IDEAS home Printed from https://ideas.repec.org/a/mcb/jmoncb/v42y2010i7p1235-1265.html
   My bibliography  Save this article

Monetary Shocks in a Model with Skill Loss

Author

Listed:
  • JULEN ESTEBAN-PRETEL
  • ELISA FARAGLIA

Abstract

Unemployment shows persistent and long-lasting responses to nominal and real shocks. Standard real business cycle models with search frictions but a homogeneous labor force are able to generate some volatility and persistence, but not enough to match the empirical evidence. Moreover, empirical studies emphasize the importance of the heterogeneity of the unemployment pool to fully understand unemployment dynamics. In particular, in most European countries the incidence of long-term unemployment is large and well known. One of the possible causes/consequences of long-term unemployment is the skill deterioration of the unemployment pool. In this paper, we introduce the skill loss mechanism, and therefore a heterogeneous labor force, in a New Keynesian framework with search frictions. Calibrating the model for the Spanish economy, we show that while the skill loss mechanism helps to explain the magnitude of the response of unemployment to monetary shocks, it does not improve the performance of the homogeneous worker model in terms of the persistence of the response, especially for short- and long-term unemployment. Copyright (c) 2010 The Ohio State University.

Suggested Citation

  • Julen Esteban-Pretel & Elisa Faraglia, 2010. "Monetary Shocks in a Model with Skill Loss," Journal of Money, Credit and Banking, Blackwell Publishing, vol. 42(7), pages 1235-1265, October.
  • Handle: RePEc:mcb:jmoncb:v:42:y:2010:i:7:p:1235-1265
    as

    Download full text from publisher

    File URL: http://www.blackwell-synergy.com/doi/abs/10.1111/j.1538-4616.2010.00340.x
    File Function: link to full text
    Download Restriction: Access to full text is restricted to subscribers.

    As the access to this document is restricted, you may want to search for a different version of it.

    Citations

    Citations are extracted by the CitEc Project, subscribe to its RSS feed for this item.
    as


    Cited by:

    1. Laureys, Lien, 2014. "The cost of human capital depreciation during unemployment," Bank of England working papers 505, Bank of England.
    2. Kienzler, Daniel, 2012. "Long-term Unemployment over the Business Cycle, Skill Loss, and Monetary Policy," Working Papers on Finance 1205, University of St. Gallen, School of Finance.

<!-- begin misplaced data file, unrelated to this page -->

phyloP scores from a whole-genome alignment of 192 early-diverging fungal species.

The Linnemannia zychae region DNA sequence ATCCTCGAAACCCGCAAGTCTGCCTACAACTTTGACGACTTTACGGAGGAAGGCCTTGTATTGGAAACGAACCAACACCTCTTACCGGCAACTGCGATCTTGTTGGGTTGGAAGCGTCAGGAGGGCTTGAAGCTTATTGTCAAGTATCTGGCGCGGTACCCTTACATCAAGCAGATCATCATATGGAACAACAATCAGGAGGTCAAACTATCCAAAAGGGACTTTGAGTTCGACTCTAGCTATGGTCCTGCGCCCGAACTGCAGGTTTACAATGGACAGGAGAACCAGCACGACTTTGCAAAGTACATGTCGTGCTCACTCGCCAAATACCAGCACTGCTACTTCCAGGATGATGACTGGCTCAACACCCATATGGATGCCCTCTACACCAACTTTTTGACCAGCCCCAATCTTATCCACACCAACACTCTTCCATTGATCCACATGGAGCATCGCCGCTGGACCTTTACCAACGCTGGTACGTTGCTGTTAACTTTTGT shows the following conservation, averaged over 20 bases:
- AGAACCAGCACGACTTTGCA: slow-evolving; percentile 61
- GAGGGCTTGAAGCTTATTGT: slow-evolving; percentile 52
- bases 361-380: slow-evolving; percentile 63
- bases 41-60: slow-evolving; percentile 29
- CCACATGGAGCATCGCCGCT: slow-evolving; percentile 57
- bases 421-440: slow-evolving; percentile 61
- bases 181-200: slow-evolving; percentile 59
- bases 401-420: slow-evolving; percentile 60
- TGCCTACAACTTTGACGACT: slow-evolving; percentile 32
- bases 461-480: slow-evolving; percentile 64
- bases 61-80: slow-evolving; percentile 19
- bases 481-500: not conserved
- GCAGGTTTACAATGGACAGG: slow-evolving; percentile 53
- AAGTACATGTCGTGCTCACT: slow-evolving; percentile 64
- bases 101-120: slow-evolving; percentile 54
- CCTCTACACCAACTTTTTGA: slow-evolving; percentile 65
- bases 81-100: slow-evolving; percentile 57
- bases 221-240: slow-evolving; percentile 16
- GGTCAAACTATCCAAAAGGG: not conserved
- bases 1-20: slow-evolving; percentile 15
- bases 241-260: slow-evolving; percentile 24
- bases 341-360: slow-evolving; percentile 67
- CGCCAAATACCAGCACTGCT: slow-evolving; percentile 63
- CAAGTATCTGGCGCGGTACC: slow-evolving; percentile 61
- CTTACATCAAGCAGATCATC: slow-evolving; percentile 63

3. Vincent Sterk, 2015. "The Dark Corners of the Labor Market," 2015 Meeting Papers 798, Society for Economic Dynamics.
    4. Khalifa, Sherif, 2015. "Learning-by-doing and unemployment dynamics," Economic Modelling, Elsevier, vol. 44(C), pages 180-187.
    5. Vincent Sterk, 2016. "The Dark Corners of the Labor Market," Discussion Papers 1603, Centre for Macroeconomics (CFM).

    More about this item

    Statistics

    Access and download statistics

    Corrections

    All material on this site has been provided by the respective publishers and authors. You can help correct errors and omissions. When requesting a correction, please mention this item's handle: RePEc:mcb:jmoncb:v:42:y:2010:i:7:p:1235-1265. See general information about how to correct material in RePEc.

    For technical questions regarding this item, or to correct its authors, title, abstract, bibliographic or download information, contact: (Wiley-Blackwell Digital Licensing) or (Christopher F. Baum). General contact details of provider: http://www.blackwellpublishing.com/journal.asp?ref=0022-2879 .

    If you have authored this item and are not yet registered with RePEc, we encourage you to do it here. This allows to link your profile to this item. It also allows you to accept potential citations to this item that we are uncertain about.

    We have no references for this item. You can help adding them by using this form .

    If you know of missing items citing this one, you can help us creating those links by adding the relevant references in the same way as above, for each refering item. If you are a registered author of this item, you may also want to check the "citations" tab in your RePEc Author Service profile, as there may be some citations waiting for confirmation.

    Please note that corrections may take a couple of weeks to filter through the various RePEc services.

    IDEAS is a RePEc service hosted by the Research Division of the Federal Reserve Bank of St. Louis . RePEc uses bibliographic data supplied by the respective publishers.